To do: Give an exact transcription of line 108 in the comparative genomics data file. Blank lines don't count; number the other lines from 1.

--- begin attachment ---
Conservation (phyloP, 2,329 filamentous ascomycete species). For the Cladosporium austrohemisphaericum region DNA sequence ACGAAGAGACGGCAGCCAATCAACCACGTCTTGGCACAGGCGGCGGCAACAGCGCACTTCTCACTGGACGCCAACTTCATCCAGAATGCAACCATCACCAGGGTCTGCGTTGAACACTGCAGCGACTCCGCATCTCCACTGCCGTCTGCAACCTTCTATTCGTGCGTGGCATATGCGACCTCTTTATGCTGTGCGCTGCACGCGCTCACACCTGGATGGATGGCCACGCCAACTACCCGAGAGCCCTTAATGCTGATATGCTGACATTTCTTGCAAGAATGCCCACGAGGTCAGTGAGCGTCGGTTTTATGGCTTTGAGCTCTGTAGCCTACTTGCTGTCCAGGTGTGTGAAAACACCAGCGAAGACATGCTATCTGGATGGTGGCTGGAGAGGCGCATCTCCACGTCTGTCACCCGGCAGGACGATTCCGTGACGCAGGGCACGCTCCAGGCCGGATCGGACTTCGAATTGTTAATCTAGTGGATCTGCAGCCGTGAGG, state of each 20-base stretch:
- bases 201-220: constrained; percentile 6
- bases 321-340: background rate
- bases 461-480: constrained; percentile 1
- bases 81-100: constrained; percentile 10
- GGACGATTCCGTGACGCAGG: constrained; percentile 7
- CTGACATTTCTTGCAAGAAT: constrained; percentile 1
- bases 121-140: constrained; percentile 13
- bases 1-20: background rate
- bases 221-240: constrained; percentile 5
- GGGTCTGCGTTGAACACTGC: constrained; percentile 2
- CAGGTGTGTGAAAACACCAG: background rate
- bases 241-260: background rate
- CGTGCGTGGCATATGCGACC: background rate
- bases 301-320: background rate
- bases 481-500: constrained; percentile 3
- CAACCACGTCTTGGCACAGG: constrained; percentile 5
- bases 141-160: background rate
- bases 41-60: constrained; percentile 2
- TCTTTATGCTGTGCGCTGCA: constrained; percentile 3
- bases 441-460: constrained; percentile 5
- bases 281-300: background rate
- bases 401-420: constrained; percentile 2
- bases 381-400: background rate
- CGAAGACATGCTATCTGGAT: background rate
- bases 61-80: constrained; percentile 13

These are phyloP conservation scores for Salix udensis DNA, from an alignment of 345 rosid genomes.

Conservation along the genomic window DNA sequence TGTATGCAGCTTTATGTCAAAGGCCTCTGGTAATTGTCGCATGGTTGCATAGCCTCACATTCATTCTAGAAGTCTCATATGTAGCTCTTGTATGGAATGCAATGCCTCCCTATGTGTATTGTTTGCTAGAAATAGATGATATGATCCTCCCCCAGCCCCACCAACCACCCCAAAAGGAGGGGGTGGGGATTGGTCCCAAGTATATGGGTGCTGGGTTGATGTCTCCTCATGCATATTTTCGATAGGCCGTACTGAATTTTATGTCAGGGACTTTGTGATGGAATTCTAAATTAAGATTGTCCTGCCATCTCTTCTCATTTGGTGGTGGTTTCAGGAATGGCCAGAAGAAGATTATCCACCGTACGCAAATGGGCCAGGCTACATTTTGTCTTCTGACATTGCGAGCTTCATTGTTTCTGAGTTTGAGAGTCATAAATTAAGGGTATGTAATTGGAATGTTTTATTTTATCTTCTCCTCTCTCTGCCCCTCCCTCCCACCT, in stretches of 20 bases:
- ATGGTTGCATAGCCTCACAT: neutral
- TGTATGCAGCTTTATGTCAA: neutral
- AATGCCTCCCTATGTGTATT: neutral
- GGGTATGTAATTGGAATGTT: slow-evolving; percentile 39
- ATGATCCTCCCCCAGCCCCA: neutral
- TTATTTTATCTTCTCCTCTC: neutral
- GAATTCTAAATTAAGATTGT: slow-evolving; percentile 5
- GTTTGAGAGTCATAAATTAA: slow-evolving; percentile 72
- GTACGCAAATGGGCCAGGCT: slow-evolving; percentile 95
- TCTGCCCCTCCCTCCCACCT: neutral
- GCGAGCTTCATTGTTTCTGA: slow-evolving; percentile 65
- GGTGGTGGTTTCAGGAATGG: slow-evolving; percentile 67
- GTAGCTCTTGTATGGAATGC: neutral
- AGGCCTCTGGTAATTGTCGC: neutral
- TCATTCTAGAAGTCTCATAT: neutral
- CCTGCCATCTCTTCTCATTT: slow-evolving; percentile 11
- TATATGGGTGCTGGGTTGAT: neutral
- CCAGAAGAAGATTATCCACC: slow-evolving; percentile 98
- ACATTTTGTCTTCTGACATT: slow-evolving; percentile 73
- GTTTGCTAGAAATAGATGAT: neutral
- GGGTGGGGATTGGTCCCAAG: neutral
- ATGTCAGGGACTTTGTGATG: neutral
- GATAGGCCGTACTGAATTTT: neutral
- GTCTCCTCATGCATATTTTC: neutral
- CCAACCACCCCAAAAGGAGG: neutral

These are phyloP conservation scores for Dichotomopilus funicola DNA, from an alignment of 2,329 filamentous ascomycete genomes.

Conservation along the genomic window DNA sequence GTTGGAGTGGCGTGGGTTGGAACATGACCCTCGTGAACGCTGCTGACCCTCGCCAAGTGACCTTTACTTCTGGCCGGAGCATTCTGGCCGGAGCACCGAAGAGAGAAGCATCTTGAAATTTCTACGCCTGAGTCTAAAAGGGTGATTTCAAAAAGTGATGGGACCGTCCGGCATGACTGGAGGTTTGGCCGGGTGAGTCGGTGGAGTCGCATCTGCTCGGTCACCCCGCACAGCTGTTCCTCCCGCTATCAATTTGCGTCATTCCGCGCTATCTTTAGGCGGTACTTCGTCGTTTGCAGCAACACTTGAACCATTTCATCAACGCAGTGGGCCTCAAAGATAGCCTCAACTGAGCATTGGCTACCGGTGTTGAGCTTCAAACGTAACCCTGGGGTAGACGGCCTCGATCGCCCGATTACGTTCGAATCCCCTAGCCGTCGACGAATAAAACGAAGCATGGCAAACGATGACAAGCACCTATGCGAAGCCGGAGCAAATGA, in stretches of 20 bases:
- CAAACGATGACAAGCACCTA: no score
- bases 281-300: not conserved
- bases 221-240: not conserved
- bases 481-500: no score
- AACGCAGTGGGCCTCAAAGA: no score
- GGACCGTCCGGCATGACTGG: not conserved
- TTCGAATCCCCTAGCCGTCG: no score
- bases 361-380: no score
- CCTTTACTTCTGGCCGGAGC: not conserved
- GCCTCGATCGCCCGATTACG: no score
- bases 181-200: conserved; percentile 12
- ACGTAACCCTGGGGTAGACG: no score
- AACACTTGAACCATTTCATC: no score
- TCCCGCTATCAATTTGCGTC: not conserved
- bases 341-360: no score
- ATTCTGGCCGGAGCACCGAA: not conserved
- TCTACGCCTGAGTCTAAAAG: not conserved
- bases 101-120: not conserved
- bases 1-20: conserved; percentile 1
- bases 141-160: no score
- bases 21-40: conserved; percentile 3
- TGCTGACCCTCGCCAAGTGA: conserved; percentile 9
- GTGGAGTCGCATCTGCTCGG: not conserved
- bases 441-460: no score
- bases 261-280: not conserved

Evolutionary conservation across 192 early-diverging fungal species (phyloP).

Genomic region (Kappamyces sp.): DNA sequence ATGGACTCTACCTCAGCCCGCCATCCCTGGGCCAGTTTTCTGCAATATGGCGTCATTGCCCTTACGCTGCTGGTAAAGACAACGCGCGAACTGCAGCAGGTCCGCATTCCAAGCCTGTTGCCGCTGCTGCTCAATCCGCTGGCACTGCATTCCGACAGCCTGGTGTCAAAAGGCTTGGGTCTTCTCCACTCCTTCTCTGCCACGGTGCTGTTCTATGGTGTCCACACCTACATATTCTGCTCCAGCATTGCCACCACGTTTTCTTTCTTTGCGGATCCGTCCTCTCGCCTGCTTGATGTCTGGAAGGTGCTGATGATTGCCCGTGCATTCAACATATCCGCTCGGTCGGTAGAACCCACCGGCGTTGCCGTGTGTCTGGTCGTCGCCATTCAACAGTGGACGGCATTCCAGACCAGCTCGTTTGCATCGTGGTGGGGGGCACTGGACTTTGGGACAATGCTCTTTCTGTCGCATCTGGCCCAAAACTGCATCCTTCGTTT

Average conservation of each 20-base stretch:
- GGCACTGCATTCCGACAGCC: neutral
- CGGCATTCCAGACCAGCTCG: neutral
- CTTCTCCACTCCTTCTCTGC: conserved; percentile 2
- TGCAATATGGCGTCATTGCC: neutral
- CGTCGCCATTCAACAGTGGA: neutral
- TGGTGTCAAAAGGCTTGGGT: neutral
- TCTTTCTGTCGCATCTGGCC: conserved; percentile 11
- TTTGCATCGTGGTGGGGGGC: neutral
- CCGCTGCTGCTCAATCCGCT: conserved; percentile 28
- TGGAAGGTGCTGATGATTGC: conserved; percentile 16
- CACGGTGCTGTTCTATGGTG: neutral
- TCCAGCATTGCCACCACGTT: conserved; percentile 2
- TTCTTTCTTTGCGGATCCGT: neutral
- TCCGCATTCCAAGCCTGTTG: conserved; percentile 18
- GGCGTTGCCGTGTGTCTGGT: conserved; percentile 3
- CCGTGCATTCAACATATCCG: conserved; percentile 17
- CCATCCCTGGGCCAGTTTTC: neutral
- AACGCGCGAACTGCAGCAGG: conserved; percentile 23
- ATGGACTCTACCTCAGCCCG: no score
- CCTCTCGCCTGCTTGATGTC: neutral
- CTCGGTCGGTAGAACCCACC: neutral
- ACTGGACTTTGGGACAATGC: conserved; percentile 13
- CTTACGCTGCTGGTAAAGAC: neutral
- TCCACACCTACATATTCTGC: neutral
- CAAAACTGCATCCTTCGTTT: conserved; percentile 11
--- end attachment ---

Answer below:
- CAAAACTGCATCCTTCGTTT: conserved; percentile 11